The tea ceremony, or “chanoyu” in Japanese, is a ritual of intention and quiet reflection. For tea masters, it’s an art form requiring years of study. A traditional chanoyu gathers around the artful preparation, presentation and enjoyment of matcha green tea. It’s also a time to connect to the present and appreciate the company of one’s host or guests.
“Tea is a religion of the art of life.”
While tea has ancient origins, the Japanese tea ceremony in its current form dates back to the 16th century, when it was elevated to pure art by Sen no Rikyū. Widely revered as the greatest tea master of all time, Rikyū’s approach is called wabi-cha, the notion of finding beauty in the simple and imperfect.
Rikyū pioneered a democratic quality to the ceremony. He made the tea room smaller so guests would sit close together regardless of social class. One of his greatest contributions was the nijiri guchi, the tiny doorway of a tea house. Its low height requires one to bow his or her head to enter, thus making a humble entrance.
Marie has participated in tea ceremony from a young age, and it remains an essential part of her life. Her paternal grandmother imparted knowledge of tea traditions to Marie when she was a girl; now Marie regularly prepares ceremonial matcha as a way to find calm and enjoy a moment of solitude.
A traditional Japanese tea ceremony is an intricate affair with preparations beginning weeks in advance. However, you can create your own Japanese tea ceremony – and enjoy its meditative qualities – at home.
“Before you begin, close your eyes and take a moment to check in with yourself. Release any material thoughts or stresses and set an intention for the ceremony.”
You Will Need
- Ceremonial-grade matcha
- Matcha whisk (chasen)
- Kettle (chagama)
- Tea bowl (chawan)
- Soft cloth
- Tea scoop (chashaku)
- Sweets (wagashi)
- Rinse bowl for water (kensui)
Set an Intention
Before you begin, close your eyes and take a moment to check in with yourself. Release any material thoughts or stresses and set an intention for the ceremony.
Find a quiet, tranquil place in your home, and tidy the room in which your ceremony will take place. Make sure you have a comfortable place to sit and a solid table or surface to work on. Then arrange your utensils and supplies.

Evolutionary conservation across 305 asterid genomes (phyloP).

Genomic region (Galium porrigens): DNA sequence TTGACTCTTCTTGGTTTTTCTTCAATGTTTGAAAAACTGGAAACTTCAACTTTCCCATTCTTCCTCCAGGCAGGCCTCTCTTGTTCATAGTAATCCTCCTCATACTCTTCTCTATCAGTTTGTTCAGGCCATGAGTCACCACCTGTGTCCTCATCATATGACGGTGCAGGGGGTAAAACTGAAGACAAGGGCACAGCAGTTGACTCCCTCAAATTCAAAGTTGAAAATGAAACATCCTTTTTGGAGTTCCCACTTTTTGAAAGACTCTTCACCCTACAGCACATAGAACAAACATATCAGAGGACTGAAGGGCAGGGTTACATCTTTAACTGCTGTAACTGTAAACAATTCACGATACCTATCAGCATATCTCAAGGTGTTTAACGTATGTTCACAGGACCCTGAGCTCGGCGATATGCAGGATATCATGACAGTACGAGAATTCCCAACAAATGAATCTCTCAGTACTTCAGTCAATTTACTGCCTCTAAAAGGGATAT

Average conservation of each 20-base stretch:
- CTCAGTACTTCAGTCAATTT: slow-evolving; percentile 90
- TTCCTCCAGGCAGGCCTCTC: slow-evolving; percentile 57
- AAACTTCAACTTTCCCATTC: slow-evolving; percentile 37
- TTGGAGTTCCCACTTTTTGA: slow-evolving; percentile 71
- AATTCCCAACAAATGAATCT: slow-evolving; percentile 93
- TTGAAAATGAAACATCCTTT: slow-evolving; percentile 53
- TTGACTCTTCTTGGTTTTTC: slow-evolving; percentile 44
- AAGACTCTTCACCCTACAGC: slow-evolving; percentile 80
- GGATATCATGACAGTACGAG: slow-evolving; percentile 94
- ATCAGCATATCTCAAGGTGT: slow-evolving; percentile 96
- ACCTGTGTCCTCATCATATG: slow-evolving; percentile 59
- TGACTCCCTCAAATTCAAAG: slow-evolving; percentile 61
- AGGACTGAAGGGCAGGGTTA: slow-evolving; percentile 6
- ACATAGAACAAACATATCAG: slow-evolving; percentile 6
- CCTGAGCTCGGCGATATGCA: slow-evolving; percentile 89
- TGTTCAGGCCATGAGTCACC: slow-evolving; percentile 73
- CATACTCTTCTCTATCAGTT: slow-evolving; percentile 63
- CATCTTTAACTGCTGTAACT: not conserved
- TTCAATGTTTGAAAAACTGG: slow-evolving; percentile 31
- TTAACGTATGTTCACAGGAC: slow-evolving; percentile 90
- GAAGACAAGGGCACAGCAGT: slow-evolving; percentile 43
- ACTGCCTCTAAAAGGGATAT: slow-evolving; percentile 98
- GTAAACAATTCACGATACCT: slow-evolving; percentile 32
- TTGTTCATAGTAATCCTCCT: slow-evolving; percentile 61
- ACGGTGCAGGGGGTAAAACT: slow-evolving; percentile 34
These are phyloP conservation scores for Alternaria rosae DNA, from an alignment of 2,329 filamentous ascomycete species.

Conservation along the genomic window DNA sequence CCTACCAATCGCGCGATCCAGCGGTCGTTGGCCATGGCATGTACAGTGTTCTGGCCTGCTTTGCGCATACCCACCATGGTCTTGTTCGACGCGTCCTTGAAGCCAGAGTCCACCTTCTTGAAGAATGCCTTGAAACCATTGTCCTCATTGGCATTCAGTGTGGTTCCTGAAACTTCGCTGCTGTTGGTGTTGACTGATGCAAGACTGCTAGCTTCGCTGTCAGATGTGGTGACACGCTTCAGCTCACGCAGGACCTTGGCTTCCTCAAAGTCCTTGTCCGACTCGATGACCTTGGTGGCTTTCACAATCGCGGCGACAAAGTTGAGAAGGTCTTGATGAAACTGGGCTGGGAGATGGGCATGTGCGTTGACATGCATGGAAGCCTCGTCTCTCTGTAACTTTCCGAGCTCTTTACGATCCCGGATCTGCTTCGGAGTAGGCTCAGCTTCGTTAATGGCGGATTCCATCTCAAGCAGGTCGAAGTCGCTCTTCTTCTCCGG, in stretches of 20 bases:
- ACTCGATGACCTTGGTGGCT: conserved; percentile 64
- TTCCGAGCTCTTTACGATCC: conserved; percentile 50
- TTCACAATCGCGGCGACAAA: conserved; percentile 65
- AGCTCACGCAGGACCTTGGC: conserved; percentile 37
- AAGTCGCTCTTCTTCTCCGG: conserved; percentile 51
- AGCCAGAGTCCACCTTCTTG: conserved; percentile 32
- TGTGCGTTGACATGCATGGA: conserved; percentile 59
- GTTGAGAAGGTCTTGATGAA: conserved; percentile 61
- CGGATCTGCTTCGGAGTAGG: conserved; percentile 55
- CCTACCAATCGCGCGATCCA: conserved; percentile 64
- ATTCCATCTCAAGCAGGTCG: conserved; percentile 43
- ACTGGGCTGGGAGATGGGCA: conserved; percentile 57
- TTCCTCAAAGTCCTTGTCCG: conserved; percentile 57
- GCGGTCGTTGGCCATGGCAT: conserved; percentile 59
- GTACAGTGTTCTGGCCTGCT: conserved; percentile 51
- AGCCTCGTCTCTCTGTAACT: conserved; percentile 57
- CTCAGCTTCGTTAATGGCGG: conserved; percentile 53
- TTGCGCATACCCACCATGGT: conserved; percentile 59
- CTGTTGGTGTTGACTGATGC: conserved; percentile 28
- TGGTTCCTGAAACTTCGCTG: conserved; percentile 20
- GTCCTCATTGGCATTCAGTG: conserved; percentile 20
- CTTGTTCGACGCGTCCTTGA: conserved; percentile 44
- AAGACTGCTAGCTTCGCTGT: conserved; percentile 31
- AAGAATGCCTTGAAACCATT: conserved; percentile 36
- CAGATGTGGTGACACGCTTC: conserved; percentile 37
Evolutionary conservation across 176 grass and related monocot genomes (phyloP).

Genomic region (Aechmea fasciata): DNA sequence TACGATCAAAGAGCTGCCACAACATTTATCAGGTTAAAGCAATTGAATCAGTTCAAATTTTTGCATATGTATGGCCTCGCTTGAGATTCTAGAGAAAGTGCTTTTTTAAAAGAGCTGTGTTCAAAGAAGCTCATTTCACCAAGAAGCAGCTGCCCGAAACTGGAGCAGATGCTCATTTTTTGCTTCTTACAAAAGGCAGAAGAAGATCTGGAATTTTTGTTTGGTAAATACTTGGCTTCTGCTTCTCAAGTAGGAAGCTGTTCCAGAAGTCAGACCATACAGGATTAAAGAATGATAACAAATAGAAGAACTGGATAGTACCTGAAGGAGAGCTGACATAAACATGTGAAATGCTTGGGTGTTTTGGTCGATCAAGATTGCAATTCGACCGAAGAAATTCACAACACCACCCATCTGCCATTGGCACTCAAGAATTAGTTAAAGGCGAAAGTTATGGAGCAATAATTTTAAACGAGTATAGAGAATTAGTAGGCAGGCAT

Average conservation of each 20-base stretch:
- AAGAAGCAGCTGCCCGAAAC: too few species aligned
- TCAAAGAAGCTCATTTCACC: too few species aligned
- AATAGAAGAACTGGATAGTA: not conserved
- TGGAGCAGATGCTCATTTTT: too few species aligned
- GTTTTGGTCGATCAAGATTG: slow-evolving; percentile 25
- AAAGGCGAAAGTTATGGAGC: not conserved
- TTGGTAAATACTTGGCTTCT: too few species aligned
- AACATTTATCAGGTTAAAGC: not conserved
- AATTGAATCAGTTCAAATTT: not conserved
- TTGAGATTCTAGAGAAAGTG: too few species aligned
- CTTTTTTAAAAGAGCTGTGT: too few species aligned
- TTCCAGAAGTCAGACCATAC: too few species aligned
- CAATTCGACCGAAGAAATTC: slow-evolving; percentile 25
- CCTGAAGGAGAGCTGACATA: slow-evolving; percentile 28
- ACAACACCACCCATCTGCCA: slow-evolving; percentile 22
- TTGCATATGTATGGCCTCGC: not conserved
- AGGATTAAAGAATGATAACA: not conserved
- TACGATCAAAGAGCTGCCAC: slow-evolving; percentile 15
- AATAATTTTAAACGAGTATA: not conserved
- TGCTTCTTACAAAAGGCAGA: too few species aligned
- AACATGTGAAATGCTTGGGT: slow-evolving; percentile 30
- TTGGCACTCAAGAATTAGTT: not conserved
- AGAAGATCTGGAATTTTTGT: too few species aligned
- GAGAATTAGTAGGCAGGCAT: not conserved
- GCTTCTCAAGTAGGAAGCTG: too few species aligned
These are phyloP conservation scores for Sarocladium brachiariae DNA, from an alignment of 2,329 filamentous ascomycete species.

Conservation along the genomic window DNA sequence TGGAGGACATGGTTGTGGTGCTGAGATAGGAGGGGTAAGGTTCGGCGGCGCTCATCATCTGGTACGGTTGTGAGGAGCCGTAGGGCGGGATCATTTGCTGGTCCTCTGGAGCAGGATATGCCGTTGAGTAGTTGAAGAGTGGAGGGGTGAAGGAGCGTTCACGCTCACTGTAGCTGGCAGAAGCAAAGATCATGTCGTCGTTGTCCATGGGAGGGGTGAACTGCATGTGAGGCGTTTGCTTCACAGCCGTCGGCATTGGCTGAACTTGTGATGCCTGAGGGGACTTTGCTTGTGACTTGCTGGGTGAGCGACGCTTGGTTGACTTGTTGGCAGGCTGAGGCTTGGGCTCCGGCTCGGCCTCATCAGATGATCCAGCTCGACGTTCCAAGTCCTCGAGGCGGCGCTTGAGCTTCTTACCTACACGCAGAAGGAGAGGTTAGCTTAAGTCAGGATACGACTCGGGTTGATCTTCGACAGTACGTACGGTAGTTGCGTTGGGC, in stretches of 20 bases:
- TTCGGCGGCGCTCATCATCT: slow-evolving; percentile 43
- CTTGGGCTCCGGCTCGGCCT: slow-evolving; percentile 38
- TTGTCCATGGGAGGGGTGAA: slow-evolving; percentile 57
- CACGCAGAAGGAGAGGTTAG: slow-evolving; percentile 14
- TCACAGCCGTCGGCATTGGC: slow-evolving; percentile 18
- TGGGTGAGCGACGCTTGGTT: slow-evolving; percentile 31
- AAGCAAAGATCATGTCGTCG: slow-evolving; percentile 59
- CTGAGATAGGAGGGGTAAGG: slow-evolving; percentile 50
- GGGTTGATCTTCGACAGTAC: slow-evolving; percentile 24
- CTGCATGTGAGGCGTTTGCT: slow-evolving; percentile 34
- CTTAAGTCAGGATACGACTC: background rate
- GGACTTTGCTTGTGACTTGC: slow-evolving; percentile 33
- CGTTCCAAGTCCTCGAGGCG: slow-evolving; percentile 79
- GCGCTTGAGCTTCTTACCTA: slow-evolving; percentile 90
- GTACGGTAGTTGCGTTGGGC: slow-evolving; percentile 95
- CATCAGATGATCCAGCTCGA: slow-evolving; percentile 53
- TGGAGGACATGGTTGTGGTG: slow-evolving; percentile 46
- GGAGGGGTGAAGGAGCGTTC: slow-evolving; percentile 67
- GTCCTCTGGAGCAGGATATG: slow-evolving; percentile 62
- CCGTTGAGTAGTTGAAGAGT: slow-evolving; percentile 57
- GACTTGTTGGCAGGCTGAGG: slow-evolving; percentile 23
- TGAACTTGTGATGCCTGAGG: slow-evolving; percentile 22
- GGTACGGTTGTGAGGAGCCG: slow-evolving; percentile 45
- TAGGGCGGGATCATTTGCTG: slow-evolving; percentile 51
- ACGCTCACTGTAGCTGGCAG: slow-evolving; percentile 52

Wash your hands as a symbol of purifying yourself. Then, take the cloth and gently clean each utensil. It’s best to do this with silk, but you can use any soft cloth.
Fill the tea bowl 1/3 full with hot water. Place the whisk in the hot water face down. This warms the tea bowl and whisk. Discard the hot water into your rinse bowl. Use the cloth to dry the tea bowl and whisk.
If you’ve chosen to incorporate traditional Japanese confections – called wagashi – into your ceremony, you may enjoy them once your utensils are purified. The sweet flavor of the delicate snacks creates balance and harmony with the bitterness of tea.
Next, you will prepare koicha, a thick form of matcha. Add three scoops of matcha to the tea bowl. Use the scoop to lightly smooth out the powder and tap it twice on the edge of the tea bowl to remove any excess matcha.
Add hot (but not boiling) water. Thick matcha is prepared with a three-to-one ratio of matcha to water. This is approximately two tablespoons of water if using a standard matcha tea scoop.
Whisk the water and matcha together in a slow, circular motion until the matcha is thick and creamy and all powder is dissolved.
Place the bowl in your left palm. Use your right hand to hold the side of the bowl and rotate it 2.5 times counter-clockwise. Take in the beauty of the tea bowl. Notice the contrast of the colorful matcha. This is a moment for pause and reflection.
Drink and enjoy.
When finished, wash the bowl and whisk. Dry with your cloth.
Following the thick matcha, it’s time to prepare usucha, a sweeter and thinner form of matcha. Thin matcha is prepared with a one-to-one ratio of matcha to water. It is frothier and less creamy than thick matcha. Repeat the same preparation process, but with two scoops of matcha and 4.5 tablespoons of water. Whisk in a fast “w” motion with your wrist until the matcha is frothy and has tiny bubbles.
Drink and enjoy.
“One of the first requisites of a tea-master is the knowledge of how to sweep, clean and wash, for there is an art in cleaning and dusting.”
Clean Your Tools
After you have enjoyed your tea and thoroughly steeped in the present moment, it’s time to clean and rinse all your tea utensils. Gather your tools and put them back in their places for your next ceremony.
Slowly bow and thank yourself for taking the time to do this. Acknowledge the intention that you set at the beginning of the ceremony. Remember, your tea ceremony is a personal experience — enjoy it with the tools and traditions that spark joy for you.